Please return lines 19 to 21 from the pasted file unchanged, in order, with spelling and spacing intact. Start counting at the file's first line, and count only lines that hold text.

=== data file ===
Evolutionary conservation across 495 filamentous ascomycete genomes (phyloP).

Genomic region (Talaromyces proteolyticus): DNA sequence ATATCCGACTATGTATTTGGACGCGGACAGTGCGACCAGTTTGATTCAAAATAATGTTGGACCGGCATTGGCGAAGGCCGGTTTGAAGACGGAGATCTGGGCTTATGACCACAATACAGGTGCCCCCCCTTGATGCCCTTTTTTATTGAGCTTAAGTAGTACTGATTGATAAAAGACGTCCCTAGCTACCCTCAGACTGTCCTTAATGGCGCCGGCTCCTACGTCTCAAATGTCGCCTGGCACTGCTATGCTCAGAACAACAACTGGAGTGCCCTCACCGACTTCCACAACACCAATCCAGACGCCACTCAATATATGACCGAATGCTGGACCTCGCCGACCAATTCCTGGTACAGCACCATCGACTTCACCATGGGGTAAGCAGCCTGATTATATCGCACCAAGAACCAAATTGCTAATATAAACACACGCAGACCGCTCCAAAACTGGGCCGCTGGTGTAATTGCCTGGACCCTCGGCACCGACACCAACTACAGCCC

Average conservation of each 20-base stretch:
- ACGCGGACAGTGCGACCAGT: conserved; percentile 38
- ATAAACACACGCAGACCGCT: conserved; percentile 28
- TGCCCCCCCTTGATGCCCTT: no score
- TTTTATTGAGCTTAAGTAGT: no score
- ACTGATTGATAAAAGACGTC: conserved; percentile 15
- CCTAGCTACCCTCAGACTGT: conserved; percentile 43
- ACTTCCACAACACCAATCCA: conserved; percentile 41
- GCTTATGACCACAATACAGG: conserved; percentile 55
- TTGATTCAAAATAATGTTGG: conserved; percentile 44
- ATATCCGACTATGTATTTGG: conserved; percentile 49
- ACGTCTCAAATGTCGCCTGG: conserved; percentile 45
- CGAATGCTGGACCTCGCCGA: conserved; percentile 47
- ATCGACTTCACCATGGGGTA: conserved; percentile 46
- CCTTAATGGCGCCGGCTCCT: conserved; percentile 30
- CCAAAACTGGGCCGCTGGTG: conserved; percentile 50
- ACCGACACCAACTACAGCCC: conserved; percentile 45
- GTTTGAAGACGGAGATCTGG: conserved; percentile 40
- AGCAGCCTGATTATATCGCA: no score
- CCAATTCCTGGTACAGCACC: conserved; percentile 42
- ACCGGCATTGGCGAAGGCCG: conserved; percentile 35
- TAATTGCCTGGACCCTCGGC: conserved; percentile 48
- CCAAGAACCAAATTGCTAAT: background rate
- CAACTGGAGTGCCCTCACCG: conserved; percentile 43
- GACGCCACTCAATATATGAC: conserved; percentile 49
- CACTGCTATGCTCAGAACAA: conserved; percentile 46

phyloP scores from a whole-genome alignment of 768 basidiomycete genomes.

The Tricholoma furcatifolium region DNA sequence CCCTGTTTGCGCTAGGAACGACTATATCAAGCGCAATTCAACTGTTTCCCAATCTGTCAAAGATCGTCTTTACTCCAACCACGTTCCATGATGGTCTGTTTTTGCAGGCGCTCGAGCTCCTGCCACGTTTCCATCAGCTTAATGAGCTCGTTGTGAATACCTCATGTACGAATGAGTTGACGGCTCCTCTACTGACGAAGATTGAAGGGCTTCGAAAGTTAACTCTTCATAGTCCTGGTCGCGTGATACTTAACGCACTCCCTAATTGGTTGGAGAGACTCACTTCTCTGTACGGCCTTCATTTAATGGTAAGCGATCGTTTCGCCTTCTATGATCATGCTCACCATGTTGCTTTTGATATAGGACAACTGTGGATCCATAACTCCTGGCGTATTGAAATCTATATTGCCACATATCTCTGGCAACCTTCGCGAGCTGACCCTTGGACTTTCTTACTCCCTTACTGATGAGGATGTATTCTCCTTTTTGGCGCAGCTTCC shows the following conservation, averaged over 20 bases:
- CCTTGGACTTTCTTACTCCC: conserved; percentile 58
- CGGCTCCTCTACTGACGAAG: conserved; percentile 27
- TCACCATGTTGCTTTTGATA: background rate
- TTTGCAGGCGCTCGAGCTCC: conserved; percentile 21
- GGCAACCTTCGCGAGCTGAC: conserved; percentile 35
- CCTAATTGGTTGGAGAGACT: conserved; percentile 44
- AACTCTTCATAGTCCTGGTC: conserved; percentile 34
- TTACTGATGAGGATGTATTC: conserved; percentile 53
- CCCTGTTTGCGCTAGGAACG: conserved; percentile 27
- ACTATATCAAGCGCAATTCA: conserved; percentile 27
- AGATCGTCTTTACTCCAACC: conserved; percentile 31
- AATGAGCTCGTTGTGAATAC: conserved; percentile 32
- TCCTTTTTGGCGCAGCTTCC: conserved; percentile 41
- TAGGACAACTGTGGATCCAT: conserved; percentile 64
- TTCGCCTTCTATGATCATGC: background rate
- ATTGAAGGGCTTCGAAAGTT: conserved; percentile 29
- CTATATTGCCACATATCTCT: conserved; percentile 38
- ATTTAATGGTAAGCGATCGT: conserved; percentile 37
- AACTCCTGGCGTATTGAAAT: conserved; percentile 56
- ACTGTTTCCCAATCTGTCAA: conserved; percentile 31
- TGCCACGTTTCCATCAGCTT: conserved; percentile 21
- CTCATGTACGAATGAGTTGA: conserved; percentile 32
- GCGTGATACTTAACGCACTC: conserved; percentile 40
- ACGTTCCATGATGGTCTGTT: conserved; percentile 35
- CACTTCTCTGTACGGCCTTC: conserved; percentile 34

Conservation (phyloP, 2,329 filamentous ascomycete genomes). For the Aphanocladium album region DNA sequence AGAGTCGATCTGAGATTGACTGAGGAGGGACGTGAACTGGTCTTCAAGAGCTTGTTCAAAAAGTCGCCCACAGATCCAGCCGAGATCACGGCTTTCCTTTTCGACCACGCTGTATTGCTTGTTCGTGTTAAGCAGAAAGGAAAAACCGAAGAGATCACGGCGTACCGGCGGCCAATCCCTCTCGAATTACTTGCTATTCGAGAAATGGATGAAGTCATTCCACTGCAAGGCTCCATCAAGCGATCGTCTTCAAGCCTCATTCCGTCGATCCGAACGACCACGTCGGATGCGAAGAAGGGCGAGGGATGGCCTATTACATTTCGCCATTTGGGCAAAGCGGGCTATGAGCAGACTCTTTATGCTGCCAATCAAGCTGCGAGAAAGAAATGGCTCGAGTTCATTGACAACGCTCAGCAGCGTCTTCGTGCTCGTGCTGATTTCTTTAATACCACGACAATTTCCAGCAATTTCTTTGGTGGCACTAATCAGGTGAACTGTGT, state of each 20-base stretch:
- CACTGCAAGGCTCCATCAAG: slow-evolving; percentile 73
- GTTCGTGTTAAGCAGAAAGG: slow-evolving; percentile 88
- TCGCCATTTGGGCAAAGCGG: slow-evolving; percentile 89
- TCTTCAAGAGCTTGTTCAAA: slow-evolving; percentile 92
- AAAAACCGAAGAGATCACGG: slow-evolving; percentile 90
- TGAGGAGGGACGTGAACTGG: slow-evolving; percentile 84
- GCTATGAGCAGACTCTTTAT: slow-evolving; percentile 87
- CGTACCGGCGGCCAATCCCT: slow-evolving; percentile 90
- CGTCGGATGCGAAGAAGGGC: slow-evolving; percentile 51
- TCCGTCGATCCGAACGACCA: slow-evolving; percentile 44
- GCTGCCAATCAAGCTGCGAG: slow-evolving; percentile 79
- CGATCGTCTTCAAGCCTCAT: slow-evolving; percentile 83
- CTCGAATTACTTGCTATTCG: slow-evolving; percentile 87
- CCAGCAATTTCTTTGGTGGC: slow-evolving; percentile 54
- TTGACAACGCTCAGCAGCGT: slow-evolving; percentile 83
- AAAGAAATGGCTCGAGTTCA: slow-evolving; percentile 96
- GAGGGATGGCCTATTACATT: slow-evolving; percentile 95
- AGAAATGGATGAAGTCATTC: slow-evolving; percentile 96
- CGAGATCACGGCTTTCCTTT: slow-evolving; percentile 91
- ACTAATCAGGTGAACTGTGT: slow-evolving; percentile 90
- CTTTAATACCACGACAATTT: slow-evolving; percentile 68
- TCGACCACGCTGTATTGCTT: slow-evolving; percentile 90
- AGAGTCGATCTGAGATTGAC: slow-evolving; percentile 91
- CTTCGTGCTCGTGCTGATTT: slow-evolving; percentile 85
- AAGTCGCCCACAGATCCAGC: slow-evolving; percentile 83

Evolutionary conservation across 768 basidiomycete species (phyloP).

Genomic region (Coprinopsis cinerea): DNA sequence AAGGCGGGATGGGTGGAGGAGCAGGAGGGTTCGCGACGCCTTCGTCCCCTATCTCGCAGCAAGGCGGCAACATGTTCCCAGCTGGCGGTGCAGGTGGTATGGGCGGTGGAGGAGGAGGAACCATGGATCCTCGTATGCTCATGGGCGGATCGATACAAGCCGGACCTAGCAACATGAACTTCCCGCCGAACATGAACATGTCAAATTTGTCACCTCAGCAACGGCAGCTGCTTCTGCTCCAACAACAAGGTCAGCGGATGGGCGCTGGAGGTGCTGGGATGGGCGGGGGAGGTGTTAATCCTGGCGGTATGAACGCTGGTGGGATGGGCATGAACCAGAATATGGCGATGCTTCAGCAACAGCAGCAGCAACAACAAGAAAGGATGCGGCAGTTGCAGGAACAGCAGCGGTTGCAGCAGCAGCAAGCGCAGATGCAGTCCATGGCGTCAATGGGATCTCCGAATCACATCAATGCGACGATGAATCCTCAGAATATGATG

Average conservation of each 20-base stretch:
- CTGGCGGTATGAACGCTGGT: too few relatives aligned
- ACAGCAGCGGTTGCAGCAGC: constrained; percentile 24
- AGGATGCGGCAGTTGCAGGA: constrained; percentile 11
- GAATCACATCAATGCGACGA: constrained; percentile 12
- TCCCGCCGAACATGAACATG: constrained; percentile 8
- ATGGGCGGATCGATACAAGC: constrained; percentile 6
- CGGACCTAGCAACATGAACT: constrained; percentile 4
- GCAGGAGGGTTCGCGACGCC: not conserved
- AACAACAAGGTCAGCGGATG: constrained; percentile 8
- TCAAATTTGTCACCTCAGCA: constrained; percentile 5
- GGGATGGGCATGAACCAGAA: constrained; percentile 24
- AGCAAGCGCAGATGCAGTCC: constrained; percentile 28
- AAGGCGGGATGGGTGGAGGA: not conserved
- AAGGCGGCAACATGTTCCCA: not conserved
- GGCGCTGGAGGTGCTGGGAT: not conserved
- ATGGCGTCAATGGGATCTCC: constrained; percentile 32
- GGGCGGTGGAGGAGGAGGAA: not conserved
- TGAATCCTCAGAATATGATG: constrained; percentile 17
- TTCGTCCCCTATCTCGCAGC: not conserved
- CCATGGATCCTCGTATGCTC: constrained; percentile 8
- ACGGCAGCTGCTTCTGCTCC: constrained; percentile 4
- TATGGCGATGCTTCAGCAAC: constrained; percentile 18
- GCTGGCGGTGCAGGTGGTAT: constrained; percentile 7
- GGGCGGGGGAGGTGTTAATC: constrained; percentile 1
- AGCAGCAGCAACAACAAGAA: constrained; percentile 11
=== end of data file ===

- ACCGACACCAACTACAGCCC: conserved; percentile 45
- GTTTGAAGACGGAGATCTGG: conserved; percentile 40
- AGCAGCCTGATTATATCGCA: no score